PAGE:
Reminiscences of the early days of mass spectrometry in the petroleum industry


  • Seymour Meyerson

    Corresponding author
    1. Research Department, Amoco Corporation, P.O. Box 400, Naperville, Illinois 60566, U.S.A.
    • 650 N. Tippecanoe St., Gary, Indiana 46403, U.S.A.
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  • This report was prepared by invitation for presentation at the 32nd Annual Conference on Mass Spectrometry and Allied Topics, San Antonio, Texas, May 27-June 1, 1984, under the auspices of the American Society for Mass Spectrometry. It is one of a series of five retrospective lectures, one at the start of the technical sessions each day of the conference, covering selected aspects of the history of mass spectrometry. The manuscript was slightly revised subsequent to the presentation at San Antonio.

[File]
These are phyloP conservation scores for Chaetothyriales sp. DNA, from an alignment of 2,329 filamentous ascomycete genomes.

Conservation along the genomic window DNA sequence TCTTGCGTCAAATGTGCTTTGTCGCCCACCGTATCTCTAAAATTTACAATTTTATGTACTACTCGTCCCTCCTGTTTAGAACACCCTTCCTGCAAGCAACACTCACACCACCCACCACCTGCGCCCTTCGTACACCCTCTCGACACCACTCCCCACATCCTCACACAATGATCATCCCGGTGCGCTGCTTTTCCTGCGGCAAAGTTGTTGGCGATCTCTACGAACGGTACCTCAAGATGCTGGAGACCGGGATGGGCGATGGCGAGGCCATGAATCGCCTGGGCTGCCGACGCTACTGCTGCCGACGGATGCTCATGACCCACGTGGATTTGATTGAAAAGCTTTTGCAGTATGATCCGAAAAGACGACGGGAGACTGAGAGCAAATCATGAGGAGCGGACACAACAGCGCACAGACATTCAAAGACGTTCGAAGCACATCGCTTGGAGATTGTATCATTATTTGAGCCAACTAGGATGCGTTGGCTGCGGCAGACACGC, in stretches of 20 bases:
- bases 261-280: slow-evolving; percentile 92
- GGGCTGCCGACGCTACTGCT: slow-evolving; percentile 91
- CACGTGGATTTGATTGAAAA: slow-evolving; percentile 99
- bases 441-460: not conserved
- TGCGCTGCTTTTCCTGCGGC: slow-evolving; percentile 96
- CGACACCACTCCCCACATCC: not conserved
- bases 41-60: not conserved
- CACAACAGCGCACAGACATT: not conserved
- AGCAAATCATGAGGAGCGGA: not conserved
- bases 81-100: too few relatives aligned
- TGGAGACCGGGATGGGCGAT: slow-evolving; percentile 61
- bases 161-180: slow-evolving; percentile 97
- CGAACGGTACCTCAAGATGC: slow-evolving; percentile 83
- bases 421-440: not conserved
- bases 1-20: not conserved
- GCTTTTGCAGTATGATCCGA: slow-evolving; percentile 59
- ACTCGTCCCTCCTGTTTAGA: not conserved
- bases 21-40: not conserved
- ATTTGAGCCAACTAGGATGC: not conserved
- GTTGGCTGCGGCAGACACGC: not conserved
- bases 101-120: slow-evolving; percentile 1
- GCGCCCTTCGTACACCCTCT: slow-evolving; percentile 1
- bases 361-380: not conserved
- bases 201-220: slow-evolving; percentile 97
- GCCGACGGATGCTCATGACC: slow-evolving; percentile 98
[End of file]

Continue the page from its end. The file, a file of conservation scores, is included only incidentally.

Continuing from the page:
This retrospect traces the development of commercial mass spectrometers for use in the petroleum industry, starting with the formation of Consolidated Engineering Corporation in 1937 and installation of their first instruments in 1942 and 1943. During the middle and late forties, just keeping the machines running placed major demands on the time, energy and ingenuity of mass spectrometrists. The fifties saw progressive exploration of the chemical basis of mass spectra, culminating in the Eighth Annual Meeting of ASTM Committee E-14 on Mass Spectrometry in 1960. This meeting marked a turning point in the development of the field—its transformation from what was originally almost a cult to a widely accepted and recognized branch of physical organic chemistry.